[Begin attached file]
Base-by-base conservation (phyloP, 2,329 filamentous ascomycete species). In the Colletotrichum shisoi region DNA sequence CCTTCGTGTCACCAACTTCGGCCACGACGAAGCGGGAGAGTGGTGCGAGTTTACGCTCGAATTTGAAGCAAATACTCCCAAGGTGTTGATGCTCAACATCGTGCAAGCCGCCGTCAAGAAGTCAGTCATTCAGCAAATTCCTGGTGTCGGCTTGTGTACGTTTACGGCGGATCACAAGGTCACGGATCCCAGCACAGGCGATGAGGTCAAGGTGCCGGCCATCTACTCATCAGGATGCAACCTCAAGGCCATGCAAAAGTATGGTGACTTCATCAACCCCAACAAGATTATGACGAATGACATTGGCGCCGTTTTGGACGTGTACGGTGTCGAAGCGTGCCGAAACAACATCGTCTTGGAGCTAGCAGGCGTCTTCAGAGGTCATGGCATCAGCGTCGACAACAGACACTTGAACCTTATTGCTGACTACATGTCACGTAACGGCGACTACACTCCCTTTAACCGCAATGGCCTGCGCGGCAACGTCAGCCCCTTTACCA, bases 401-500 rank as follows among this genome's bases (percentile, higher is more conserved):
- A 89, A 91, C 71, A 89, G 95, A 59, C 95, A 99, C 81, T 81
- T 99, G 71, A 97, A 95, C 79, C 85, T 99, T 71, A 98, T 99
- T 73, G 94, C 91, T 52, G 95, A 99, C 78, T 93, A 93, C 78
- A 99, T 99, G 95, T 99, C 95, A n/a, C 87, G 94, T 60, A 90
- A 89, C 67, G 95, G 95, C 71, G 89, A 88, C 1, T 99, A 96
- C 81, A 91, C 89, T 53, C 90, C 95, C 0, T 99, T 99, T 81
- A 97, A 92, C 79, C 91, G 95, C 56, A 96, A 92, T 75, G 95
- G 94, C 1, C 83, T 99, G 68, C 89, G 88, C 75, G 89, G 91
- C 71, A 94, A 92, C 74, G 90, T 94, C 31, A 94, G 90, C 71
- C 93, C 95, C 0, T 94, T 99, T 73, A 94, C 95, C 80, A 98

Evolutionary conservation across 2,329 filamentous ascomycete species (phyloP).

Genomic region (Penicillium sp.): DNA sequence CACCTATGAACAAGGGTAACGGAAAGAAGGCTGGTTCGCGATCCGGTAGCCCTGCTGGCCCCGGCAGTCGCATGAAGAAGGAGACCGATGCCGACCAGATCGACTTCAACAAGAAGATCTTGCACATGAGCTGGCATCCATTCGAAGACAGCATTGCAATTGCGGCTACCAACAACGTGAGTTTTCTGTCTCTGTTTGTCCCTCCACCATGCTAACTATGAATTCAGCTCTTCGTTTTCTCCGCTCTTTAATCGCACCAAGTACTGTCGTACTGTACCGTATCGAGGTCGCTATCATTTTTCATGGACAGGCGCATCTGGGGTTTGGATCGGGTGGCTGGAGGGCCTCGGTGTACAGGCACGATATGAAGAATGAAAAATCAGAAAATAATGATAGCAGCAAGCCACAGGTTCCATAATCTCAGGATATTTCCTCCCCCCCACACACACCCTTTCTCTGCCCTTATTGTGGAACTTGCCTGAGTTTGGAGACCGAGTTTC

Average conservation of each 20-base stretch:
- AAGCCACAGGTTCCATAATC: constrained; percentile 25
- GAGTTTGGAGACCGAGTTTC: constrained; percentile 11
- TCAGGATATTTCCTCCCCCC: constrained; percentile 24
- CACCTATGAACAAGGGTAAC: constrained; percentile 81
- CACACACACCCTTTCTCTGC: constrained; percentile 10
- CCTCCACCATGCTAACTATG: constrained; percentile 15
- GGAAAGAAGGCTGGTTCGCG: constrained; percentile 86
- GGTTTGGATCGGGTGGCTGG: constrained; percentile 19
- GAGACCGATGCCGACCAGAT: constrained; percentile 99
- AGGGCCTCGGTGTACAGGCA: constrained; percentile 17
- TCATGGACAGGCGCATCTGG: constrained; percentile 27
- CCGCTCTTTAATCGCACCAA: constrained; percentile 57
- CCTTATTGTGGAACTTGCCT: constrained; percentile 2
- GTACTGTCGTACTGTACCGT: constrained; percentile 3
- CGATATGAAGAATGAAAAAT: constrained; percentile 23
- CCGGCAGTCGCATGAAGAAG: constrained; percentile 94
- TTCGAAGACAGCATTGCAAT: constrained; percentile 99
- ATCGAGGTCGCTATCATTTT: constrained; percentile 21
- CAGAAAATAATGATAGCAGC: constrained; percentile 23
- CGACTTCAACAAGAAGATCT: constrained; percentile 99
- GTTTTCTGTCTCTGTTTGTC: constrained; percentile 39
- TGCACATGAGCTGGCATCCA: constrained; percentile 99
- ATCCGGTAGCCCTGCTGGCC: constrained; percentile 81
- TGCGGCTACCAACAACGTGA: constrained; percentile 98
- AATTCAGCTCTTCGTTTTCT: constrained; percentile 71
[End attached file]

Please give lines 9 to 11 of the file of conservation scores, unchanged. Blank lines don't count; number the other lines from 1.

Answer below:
- G 94, C 1, C 83, T 99, G 68, C 89, G 88, C 75, G 89, G 91
- C 71, A 94, A 92, C 74, G 90, T 94, C 31, A 94, G 90, C 71
- C 93, C 95, C 0, T 94, T 99, T 73, A 94, C 95, C 80, A 98